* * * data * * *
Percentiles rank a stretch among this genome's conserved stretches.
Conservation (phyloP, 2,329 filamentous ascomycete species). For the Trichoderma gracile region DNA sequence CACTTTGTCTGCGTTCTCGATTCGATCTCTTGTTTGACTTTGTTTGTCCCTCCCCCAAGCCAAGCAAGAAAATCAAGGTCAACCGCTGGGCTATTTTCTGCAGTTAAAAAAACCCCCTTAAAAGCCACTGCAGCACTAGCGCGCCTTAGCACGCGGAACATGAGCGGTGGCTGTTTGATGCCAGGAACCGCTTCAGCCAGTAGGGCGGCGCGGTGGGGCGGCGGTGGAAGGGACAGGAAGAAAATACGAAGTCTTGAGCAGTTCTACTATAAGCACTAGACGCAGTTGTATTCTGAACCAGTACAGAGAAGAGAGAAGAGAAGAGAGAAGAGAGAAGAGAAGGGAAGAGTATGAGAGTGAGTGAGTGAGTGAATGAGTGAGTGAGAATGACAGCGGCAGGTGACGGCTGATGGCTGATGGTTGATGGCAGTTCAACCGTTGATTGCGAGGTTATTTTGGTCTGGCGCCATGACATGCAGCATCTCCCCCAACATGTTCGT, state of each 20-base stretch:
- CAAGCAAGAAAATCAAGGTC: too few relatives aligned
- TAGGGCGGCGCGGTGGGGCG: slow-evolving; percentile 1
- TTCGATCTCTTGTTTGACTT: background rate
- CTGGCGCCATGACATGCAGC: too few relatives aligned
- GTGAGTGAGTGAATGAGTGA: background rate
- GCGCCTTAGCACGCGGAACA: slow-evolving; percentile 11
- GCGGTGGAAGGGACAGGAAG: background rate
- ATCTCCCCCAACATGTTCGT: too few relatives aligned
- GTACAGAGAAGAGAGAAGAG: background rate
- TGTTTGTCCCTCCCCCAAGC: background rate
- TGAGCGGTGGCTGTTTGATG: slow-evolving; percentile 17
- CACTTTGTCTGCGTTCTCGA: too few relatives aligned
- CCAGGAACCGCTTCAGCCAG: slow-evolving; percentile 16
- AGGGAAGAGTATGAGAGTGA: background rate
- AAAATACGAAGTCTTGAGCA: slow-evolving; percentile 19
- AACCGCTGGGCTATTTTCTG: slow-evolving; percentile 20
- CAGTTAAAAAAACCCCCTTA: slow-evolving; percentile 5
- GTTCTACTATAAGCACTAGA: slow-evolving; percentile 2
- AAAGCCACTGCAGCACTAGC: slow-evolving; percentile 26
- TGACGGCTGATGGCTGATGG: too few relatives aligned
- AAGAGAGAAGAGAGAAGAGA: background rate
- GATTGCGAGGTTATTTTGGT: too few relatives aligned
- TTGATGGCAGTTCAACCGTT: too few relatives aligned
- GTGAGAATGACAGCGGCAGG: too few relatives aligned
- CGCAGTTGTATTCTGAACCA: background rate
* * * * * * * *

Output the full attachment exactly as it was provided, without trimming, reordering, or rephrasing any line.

Percentiles rank a stretch among this genome's conserved stretches.
Conservation (phyloP, 2,329 filamentous ascomycete species). For the Trichoderma gracile region DNA sequence CACTTTGTCTGCGTTCTCGATTCGATCTCTTGTTTGACTTTGTTTGTCCCTCCCCCAAGCCAAGCAAGAAAATCAAGGTCAACCGCTGGGCTATTTTCTGCAGTTAAAAAAACCCCCTTAAAAGCCACTGCAGCACTAGCGCGCCTTAGCACGCGGAACATGAGCGGTGGCTGTTTGATGCCAGGAACCGCTTCAGCCAGTAGGGCGGCGCGGTGGGGCGGCGGTGGAAGGGACAGGAAGAAAATACGAAGTCTTGAGCAGTTCTACTATAAGCACTAGACGCAGTTGTATTCTGAACCAGTACAGAGAAGAGAGAAGAGAAGAGAGAAGAGAGAAGAGAAGGGAAGAGTATGAGAGTGAGTGAGTGAGTGAATGAGTGAGTGAGAATGACAGCGGCAGGTGACGGCTGATGGCTGATGGTTGATGGCAGTTCAACCGTTGATTGCGAGGTTATTTTGGTCTGGCGCCATGACATGCAGCATCTCCCCCAACATGTTCGT, state of each 20-base stretch:
- CAAGCAAGAAAATCAAGGTC: too few relatives aligned
- TAGGGCGGCGCGGTGGGGCG: slow-evolving; percentile 1
- TTCGATCTCTTGTTTGACTT: background rate
- CTGGCGCCATGACATGCAGC: too few relatives aligned
- GTGAGTGAGTGAATGAGTGA: background rate
- GCGCCTTAGCACGCGGAACA: slow-evolving; percentile 11
- GCGGTGGAAGGGACAGGAAG: background rate
- ATCTCCCCCAACATGTTCGT: too few relatives aligned
- GTACAGAGAAGAGAGAAGAG: background rate
- TGTTTGTCCCTCCCCCAAGC: background rate
- TGAGCGGTGGCTGTTTGATG: slow-evolving; percentile 17
- CACTTTGTCTGCGTTCTCGA: too few relatives aligned
- CCAGGAACCGCTTCAGCCAG: slow-evolving; percentile 16
- AGGGAAGAGTATGAGAGTGA: background rate
- AAAATACGAAGTCTTGAGCA: slow-evolving; percentile 19
- AACCGCTGGGCTATTTTCTG: slow-evolving; percentile 20
- CAGTTAAAAAAACCCCCTTA: slow-evolving; percentile 5
- GTTCTACTATAAGCACTAGA: slow-evolving; percentile 2
- AAAGCCACTGCAGCACTAGC: slow-evolving; percentile 26
- TGACGGCTGATGGCTGATGG: too few relatives aligned
- AAGAGAGAAGAGAGAAGAGA: background rate
- GATTGCGAGGTTATTTTGGT: too few relatives aligned
- TTGATGGCAGTTCAACCGTT: too few relatives aligned
- GTGAGAATGACAGCGGCAGG: too few relatives aligned
- CGCAGTTGTATTCTGAACCA: background rate